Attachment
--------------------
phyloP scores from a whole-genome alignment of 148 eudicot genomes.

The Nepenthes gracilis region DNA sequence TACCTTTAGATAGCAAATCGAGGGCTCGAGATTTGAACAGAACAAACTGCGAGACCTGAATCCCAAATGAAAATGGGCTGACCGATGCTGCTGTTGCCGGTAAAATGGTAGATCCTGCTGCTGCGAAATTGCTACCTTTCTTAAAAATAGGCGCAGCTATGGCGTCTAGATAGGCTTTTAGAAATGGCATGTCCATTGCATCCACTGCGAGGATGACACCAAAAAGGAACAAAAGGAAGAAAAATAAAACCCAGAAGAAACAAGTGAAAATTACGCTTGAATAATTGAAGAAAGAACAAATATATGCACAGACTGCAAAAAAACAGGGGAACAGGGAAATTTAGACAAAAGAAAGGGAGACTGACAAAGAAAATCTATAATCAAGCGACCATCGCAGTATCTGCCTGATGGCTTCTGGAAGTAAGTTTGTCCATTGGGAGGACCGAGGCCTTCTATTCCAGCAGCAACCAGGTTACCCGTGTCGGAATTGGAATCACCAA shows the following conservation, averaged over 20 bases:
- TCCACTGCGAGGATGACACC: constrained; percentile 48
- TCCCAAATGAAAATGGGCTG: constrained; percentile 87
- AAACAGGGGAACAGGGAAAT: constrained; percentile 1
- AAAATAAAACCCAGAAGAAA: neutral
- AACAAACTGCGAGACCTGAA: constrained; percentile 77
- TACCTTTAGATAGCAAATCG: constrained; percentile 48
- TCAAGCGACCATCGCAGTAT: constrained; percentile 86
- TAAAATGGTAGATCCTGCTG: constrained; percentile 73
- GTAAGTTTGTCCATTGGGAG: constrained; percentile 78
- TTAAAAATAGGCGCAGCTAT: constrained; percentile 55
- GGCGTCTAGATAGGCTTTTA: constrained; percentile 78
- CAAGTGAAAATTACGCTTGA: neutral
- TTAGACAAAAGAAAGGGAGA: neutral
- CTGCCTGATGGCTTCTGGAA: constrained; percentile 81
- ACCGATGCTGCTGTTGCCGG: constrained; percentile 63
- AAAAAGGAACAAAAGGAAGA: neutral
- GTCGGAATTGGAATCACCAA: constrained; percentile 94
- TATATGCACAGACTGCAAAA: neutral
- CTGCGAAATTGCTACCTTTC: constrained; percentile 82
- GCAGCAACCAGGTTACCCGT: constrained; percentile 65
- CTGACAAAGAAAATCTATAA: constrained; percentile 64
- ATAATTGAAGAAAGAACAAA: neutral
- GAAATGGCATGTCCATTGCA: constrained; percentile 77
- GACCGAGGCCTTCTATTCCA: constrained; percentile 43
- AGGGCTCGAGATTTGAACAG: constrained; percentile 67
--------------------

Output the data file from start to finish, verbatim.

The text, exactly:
phyloP scores from a whole-genome alignment of 148 eudicot genomes.

The Nepenthes gracilis region DNA sequence TACCTTTAGATAGCAAATCGAGGGCTCGAGATTTGAACAGAACAAACTGCGAGACCTGAATCCCAAATGAAAATGGGCTGACCGATGCTGCTGTTGCCGGTAAAATGGTAGATCCTGCTGCTGCGAAATTGCTACCTTTCTTAAAAATAGGCGCAGCTATGGCGTCTAGATAGGCTTTTAGAAATGGCATGTCCATTGCATCCACTGCGAGGATGACACCAAAAAGGAACAAAAGGAAGAAAAATAAAACCCAGAAGAAACAAGTGAAAATTACGCTTGAATAATTGAAGAAAGAACAAATATATGCACAGACTGCAAAAAAACAGGGGAACAGGGAAATTTAGACAAAAGAAAGGGAGACTGACAAAGAAAATCTATAATCAAGCGACCATCGCAGTATCTGCCTGATGGCTTCTGGAAGTAAGTTTGTCCATTGGGAGGACCGAGGCCTTCTATTCCAGCAGCAACCAGGTTACCCGTGTCGGAATTGGAATCACCAA shows the following conservation, averaged over 20 bases:
- TCCACTGCGAGGATGACACC: constrained; percentile 48
- TCCCAAATGAAAATGGGCTG: constrained; percentile 87
- AAACAGGGGAACAGGGAAAT: constrained; percentile 1
- AAAATAAAACCCAGAAGAAA: neutral
- AACAAACTGCGAGACCTGAA: constrained; percentile 77
- TACCTTTAGATAGCAAATCG: constrained; percentile 48
- TCAAGCGACCATCGCAGTAT: constrained; percentile 86
- TAAAATGGTAGATCCTGCTG: constrained; percentile 73
- GTAAGTTTGTCCATTGGGAG: constrained; percentile 78
- TTAAAAATAGGCGCAGCTAT: constrained; percentile 55
- GGCGTCTAGATAGGCTTTTA: constrained; percentile 78
- CAAGTGAAAATTACGCTTGA: neutral
- TTAGACAAAAGAAAGGGAGA: neutral
- CTGCCTGATGGCTTCTGGAA: constrained; percentile 81
- ACCGATGCTGCTGTTGCCGG: constrained; percentile 63
- AAAAAGGAACAAAAGGAAGA: neutral
- GTCGGAATTGGAATCACCAA: constrained; percentile 94
- TATATGCACAGACTGCAAAA: neutral
- CTGCGAAATTGCTACCTTTC: constrained; percentile 82
- GCAGCAACCAGGTTACCCGT: constrained; percentile 65
- CTGACAAAGAAAATCTATAA: constrained; percentile 64
- ATAATTGAAGAAAGAACAAA: neutral
- GAAATGGCATGTCCATTGCA: constrained; percentile 77
- GACCGAGGCCTTCTATTCCA: constrained; percentile 43
- AGGGCTCGAGATTTGAACAG: constrained; percentile 67